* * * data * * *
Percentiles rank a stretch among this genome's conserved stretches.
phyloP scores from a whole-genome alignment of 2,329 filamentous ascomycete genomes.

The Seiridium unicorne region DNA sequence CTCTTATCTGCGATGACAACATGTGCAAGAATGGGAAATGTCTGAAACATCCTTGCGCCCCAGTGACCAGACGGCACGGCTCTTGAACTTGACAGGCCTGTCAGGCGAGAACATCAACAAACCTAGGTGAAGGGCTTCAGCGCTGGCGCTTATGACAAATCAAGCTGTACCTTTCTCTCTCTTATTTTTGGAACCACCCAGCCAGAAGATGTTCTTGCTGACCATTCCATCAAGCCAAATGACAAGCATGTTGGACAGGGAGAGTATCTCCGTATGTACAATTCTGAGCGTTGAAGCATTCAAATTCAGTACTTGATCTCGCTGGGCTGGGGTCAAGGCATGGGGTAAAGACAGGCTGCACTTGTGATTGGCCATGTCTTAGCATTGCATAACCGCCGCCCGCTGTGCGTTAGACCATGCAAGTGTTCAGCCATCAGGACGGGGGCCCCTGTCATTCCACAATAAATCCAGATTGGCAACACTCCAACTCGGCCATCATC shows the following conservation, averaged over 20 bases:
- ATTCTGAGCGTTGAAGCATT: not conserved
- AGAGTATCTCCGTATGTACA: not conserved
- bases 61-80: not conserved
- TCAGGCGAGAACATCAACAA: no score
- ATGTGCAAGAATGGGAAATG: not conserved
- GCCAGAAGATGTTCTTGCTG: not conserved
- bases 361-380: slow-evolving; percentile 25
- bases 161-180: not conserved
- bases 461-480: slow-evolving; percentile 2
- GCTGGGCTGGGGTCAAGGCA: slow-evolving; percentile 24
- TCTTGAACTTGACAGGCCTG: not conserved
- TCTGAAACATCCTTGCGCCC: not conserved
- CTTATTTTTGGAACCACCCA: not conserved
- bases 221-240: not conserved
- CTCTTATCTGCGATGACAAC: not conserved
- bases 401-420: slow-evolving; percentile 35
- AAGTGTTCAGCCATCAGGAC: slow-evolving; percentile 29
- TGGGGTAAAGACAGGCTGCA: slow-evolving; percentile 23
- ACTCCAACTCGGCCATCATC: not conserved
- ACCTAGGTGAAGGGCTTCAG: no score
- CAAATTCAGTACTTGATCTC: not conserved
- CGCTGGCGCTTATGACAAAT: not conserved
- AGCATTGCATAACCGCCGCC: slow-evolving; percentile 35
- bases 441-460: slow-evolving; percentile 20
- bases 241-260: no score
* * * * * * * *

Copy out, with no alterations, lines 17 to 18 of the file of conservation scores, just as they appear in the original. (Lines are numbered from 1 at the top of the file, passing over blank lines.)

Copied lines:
- bases 221-240: not conserved
- CTCTTATCTGCGATGACAAC: not conserved